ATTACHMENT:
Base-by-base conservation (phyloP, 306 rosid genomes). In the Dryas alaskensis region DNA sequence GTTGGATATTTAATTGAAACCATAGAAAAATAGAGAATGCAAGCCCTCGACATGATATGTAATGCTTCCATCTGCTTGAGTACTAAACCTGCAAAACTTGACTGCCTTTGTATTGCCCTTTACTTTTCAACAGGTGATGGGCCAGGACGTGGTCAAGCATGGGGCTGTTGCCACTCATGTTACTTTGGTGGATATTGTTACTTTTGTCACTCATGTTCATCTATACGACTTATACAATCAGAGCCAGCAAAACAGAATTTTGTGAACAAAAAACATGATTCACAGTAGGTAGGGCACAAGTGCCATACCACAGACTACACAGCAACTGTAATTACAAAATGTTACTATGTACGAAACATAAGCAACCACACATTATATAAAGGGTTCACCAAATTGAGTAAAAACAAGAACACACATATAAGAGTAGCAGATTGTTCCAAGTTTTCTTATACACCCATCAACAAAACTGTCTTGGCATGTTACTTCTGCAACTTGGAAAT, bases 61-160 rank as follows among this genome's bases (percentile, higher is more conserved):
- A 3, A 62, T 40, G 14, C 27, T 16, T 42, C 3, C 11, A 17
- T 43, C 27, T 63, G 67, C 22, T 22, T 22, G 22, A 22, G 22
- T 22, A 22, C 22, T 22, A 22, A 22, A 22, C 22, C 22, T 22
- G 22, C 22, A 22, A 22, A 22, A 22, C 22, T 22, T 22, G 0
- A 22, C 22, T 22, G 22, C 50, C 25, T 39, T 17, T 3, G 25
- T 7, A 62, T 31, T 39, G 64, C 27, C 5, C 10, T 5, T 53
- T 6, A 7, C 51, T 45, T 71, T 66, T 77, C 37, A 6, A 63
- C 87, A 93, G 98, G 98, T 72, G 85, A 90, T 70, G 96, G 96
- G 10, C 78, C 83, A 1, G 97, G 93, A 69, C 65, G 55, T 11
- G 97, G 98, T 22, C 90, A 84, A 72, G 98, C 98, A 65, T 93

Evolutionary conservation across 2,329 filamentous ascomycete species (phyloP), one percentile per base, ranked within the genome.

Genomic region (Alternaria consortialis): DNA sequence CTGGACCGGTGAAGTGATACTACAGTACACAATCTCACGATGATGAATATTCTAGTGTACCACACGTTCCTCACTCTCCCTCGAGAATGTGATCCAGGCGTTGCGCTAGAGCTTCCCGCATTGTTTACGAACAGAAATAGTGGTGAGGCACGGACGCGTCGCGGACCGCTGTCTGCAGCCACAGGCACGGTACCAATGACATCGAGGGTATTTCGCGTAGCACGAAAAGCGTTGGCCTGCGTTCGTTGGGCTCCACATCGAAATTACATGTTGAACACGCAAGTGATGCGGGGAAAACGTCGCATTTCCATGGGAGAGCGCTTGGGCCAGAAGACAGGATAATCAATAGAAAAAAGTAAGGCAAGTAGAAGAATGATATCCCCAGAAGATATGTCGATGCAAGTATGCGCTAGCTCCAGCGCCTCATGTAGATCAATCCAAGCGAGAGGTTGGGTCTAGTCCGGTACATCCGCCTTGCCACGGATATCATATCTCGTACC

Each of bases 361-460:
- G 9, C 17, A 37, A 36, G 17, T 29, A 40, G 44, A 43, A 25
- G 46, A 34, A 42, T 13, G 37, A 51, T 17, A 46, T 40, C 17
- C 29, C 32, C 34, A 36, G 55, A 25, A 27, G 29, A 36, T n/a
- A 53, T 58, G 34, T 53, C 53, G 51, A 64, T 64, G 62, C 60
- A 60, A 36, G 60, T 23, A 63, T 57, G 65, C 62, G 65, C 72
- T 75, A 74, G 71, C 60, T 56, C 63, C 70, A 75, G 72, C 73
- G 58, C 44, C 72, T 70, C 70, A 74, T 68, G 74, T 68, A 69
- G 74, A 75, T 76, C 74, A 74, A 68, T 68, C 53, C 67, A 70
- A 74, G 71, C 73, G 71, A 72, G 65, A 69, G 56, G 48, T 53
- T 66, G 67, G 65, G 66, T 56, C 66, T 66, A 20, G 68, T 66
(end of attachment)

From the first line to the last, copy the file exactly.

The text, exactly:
Base-by-base conservation (phyloP, 306 rosid genomes). In the Dryas alaskensis region DNA sequence GTTGGATATTTAATTGAAACCATAGAAAAATAGAGAATGCAAGCCCTCGACATGATATGTAATGCTTCCATCTGCTTGAGTACTAAACCTGCAAAACTTGACTGCCTTTGTATTGCCCTTTACTTTTCAACAGGTGATGGGCCAGGACGTGGTCAAGCATGGGGCTGTTGCCACTCATGTTACTTTGGTGGATATTGTTACTTTTGTCACTCATGTTCATCTATACGACTTATACAATCAGAGCCAGCAAAACAGAATTTTGTGAACAAAAAACATGATTCACAGTAGGTAGGGCACAAGTGCCATACCACAGACTACACAGCAACTGTAATTACAAAATGTTACTATGTACGAAACATAAGCAACCACACATTATATAAAGGGTTCACCAAATTGAGTAAAAACAAGAACACACATATAAGAGTAGCAGATTGTTCCAAGTTTTCTTATACACCCATCAACAAAACTGTCTTGGCATGTTACTTCTGCAACTTGGAAAT, bases 61-160 rank as follows among this genome's bases (percentile, higher is more conserved):
- A 3, A 62, T 40, G 14, C 27, T 16, T 42, C 3, C 11, A 17
- T 43, C 27, T 63, G 67, C 22, T 22, T 22, G 22, A 22, G 22
- T 22, A 22, C 22, T 22, A 22, A 22, A 22, C 22, C 22, T 22
- G 22, C 22, A 22, A 22, A 22, A 22, C 22, T 22, T 22, G 0
- A 22, C 22, T 22, G 22, C 50, C 25, T 39, T 17, T 3, G 25
- T 7, A 62, T 31, T 39, G 64, C 27, C 5, C 10, T 5, T 53
- T 6, A 7, C 51, T 45, T 71, T 66, T 77, C 37, A 6, A 63
- C 87, A 93, G 98, G 98, T 72, G 85, A 90, T 70, G 96, G 96
- G 10, C 78, C 83, A 1, G 97, G 93, A 69, C 65, G 55, T 11
- G 97, G 98, T 22, C 90, A 84, A 72, G 98, C 98, A 65, T 93

Evolutionary conservation across 2,329 filamentous ascomycete species (phyloP), one percentile per base, ranked within the genome.

Genomic region (Alternaria consortialis): DNA sequence CTGGACCGGTGAAGTGATACTACAGTACACAATCTCACGATGATGAATATTCTAGTGTACCACACGTTCCTCACTCTCCCTCGAGAATGTGATCCAGGCGTTGCGCTAGAGCTTCCCGCATTGTTTACGAACAGAAATAGTGGTGAGGCACGGACGCGTCGCGGACCGCTGTCTGCAGCCACAGGCACGGTACCAATGACATCGAGGGTATTTCGCGTAGCACGAAAAGCGTTGGCCTGCGTTCGTTGGGCTCCACATCGAAATTACATGTTGAACACGCAAGTGATGCGGGGAAAACGTCGCATTTCCATGGGAGAGCGCTTGGGCCAGAAGACAGGATAATCAATAGAAAAAAGTAAGGCAAGTAGAAGAATGATATCCCCAGAAGATATGTCGATGCAAGTATGCGCTAGCTCCAGCGCCTCATGTAGATCAATCCAAGCGAGAGGTTGGGTCTAGTCCGGTACATCCGCCTTGCCACGGATATCATATCTCGTACC

Each of bases 361-460:
- G 9, C 17, A 37, A 36, G 17, T 29, A 40, G 44, A 43, A 25
- G 46, A 34, A 42, T 13, G 37, A 51, T 17, A 46, T 40, C 17
- C 29, C 32, C 34, A 36, G 55, A 25, A 27, G 29, A 36, T n/a
- A 53, T 58, G 34, T 53, C 53, G 51, A 64, T 64, G 62, C 60
- A 60, A 36, G 60, T 23, A 63, T 57, G 65, C 62, G 65, C 72
- T 75, A 74, G 71, C 60, T 56, C 63, C 70, A 75, G 72, C 73
- G 58, C 44, C 72, T 70, C 70, A 74, T 68, G 74, T 68, A 69
- G 74, A 75, T 76, C 74, A 74, A 68, T 68, C 53, C 67, A 70
- A 74, G 71, C 73, G 71, A 72, G 65, A 69, G 56, G 48, T 53
- T 66, G 67, G 65, G 66, T 56, C 66, T 66, A 20, G 68, T 66